MCLEAN: Even if it took a year or two to get there.

KELLY: I can do two years no problem.

MCLEAN: Russia is planning to start their own space station. China is doing its own thing. The Emiratis are sending a probe to Mars. Do you think that the era where everyone was sort of a big happy family of Earthlings out in space, do you think that era is passed?

KELLY: No, I think we -- it still kind of exists on the International Space Station. I mean, I've spent, you know, 500 - over 500 days in space with cosmonauts, Russian guys, you know, people that their government, their country, we sometimes don't get along with very well, sometimes we get along with them better, but it never - those, you know, earthly political tensions never transmit the space, because what's important to us is, you know, supporting each other, being friends, helping each other with our jobs and literally relying on each other for our lives.

MCLEAN: But if the Russians leave, you might not have that same kind of dynamic with countries that maybe don't get along on earth up in space?

KELLY: I don't think they'll leave.

MCLEAN: Really?


MCLEAN: You think that they're bluffing?

KELLY: Every few years, they say they're going to leave? And so far they haven't.

MCLEAN: Do you think that the United States should be inviting China onto the International Space Station?

KELLY: That's a complex question.


KELLY: It's a political question?

KELLY: Because there's a, you know, our government has, you know, issues with human rights violations, issues with technology transfer, or so, that's the challenge there.

MCLEAN: The government has similar issues with the Russians.

KELLY: Our government does.


KELLY: Yes. But --

MCLEAN: Alexey Navalny. Exhibit A.

KELLY: Yes, exactly. But I am not, I don't work for the government. So it's not for me to decide.

MCLEAN: But just broadly speaking, you know, do you wouldn't it be nice for sort of global cooperation to have everyone on board and kind of put the earth differences aside?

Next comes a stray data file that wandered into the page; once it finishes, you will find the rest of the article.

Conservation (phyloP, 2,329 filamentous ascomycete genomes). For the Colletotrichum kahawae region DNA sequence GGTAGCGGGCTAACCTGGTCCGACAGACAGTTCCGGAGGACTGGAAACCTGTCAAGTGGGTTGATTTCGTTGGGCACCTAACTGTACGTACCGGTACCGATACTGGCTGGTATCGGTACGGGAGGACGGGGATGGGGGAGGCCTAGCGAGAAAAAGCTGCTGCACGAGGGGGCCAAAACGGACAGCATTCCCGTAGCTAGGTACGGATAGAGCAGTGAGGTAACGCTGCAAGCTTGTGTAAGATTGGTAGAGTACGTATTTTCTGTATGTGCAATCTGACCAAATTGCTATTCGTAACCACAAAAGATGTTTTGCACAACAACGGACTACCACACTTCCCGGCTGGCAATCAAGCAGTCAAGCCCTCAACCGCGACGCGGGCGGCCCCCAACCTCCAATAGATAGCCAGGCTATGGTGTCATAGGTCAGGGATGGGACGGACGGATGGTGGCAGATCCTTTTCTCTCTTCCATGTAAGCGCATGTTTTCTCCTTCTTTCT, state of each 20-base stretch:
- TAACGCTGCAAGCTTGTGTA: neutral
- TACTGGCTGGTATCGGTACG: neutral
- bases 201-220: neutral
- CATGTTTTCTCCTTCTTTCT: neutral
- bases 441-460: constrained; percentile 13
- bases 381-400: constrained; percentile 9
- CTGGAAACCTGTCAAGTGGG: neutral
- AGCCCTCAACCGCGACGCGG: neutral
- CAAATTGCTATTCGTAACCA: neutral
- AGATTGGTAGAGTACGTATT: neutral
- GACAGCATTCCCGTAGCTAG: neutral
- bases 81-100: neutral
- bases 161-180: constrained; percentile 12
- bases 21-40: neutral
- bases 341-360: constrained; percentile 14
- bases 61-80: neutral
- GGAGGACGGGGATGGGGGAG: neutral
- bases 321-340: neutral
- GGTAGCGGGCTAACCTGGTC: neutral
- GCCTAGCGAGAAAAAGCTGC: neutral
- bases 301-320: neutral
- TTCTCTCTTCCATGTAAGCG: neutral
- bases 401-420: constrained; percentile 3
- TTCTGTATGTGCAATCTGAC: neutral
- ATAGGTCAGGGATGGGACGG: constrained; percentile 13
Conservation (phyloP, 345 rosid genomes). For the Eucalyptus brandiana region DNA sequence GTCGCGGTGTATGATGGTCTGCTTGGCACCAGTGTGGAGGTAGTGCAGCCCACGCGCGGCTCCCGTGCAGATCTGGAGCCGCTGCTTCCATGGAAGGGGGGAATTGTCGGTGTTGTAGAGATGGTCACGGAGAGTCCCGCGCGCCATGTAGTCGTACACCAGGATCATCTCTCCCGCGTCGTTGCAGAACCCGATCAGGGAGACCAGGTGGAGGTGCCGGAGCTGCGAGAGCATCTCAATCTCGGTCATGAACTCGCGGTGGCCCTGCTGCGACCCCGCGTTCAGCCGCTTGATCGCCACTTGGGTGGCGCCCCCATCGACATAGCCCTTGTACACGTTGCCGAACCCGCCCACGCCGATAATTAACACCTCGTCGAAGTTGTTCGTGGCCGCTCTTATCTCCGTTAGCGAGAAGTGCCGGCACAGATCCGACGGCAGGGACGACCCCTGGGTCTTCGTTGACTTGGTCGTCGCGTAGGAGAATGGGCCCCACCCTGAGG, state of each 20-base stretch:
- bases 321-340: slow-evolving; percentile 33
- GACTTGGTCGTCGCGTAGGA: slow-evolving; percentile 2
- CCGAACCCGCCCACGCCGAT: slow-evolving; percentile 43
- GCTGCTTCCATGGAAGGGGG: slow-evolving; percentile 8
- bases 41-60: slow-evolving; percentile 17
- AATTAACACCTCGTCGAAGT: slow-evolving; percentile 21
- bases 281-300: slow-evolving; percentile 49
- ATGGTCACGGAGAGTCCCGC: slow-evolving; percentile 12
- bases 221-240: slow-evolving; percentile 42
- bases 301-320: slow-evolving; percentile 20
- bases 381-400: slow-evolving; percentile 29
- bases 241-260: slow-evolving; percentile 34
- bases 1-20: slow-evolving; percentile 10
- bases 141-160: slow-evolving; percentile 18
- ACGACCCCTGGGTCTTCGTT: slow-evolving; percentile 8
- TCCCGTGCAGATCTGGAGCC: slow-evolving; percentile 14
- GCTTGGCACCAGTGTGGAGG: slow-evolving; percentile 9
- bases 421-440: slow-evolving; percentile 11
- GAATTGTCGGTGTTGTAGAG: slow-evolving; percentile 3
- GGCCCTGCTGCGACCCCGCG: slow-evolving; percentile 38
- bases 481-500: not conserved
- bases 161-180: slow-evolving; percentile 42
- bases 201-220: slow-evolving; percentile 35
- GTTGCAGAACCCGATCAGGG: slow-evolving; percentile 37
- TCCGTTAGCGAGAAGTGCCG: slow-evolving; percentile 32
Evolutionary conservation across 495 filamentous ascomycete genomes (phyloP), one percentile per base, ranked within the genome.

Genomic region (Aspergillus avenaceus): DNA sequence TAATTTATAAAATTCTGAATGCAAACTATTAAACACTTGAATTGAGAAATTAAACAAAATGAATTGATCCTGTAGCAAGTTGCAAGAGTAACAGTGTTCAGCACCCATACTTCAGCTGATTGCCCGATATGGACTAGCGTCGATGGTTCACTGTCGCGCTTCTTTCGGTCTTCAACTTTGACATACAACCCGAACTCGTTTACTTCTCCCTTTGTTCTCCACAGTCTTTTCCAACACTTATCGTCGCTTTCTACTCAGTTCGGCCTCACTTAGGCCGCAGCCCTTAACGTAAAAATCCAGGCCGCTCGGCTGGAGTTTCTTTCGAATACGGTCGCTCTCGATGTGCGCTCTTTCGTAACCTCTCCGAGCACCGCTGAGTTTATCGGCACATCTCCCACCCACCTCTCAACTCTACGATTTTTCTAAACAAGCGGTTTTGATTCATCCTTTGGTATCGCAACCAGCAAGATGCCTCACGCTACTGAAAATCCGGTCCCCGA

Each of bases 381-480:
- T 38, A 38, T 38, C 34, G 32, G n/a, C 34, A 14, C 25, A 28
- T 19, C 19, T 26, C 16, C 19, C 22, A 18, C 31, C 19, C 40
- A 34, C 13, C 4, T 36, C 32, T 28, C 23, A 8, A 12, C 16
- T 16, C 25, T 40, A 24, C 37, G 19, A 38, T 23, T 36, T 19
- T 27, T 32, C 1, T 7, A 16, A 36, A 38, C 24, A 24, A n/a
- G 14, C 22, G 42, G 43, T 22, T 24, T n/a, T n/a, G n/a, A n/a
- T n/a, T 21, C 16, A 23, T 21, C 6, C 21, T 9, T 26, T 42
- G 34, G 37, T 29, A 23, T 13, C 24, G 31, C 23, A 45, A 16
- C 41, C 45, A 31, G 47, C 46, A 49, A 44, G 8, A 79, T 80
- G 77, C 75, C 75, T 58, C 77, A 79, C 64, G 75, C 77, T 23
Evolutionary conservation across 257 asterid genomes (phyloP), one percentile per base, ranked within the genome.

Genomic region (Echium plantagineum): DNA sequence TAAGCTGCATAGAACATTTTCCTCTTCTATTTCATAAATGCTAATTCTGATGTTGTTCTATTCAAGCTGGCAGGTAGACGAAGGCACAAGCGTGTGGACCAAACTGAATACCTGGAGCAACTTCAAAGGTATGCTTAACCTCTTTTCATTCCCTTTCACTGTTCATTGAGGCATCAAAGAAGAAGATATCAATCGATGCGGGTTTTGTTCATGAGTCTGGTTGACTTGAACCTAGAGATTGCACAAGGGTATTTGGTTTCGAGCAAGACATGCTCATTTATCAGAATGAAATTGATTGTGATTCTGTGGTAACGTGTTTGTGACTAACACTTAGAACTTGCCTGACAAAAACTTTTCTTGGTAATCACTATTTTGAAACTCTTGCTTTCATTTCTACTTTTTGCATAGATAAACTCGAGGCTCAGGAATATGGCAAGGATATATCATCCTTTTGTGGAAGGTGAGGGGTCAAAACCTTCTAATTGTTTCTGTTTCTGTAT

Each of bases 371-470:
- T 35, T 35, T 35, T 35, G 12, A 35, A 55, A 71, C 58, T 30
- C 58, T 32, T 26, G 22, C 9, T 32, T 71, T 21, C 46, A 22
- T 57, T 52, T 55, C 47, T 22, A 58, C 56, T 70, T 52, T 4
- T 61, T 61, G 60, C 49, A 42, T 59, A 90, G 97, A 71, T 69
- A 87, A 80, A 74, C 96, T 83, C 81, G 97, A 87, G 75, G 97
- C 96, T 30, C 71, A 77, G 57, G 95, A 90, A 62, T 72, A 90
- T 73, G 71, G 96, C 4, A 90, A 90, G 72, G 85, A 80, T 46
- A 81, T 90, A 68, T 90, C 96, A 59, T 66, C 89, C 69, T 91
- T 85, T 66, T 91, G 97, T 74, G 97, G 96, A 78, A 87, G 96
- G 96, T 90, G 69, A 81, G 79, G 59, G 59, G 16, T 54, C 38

KELLY: I think it would be yes. But that's not for me to decide.

MCLEAN: Gotcha. So if you were making the decisions, you'd invite the Chinese.

KELLY: I'm not saying that. I would have to look into it more and understand more the issues involved.

MCLEAN: Do you believe in UFOs?

KELLY: You mean like aliens?


KELLY: Like flying saucers?


KELLY: That visit this planet?



MCLEAN: Why not?

KELLY: Because I don't believe in it. I think the distances are too great, the physics involved are, you know, the nearest earth like planet if we went as fast as we could it would take 80,000 years to get there.


MCLEAN: So you haven't seen any piece of video that convinces you otherwise? Everything is explainable?

KELLY: When you're flying in space. When you're flying in an airplane in certain weather conditions, there are a lot of optical illusions. So I think I'm not saying the people, especially the military people that claim to see something that doesn't make sense as far as their understanding of technology. I'm not doubting that that's what they think they saw. But I'm very skeptical that that is some kind of alien spacecraft.

I think it's a little outrageous, to be honest with you.

MCLEAN: Someone asked you on Twitter in January, if you'd run for the U.S. Senate in Texas versus Ted, Ted Cruz, and you said, maybe. Were you joking?

KELLY: Yes, I was joking.

MCLEAN: You're never running for the Senate.

KELLY: I was joking. My brother's the senator. That is not me, sometimes confused with me. But he's the U.S. senator from Arizona.

MCLEAN: But I just want to clarify 100 percent you will never run for U.S. Senate?

KELLY: I would never say never on just about anything.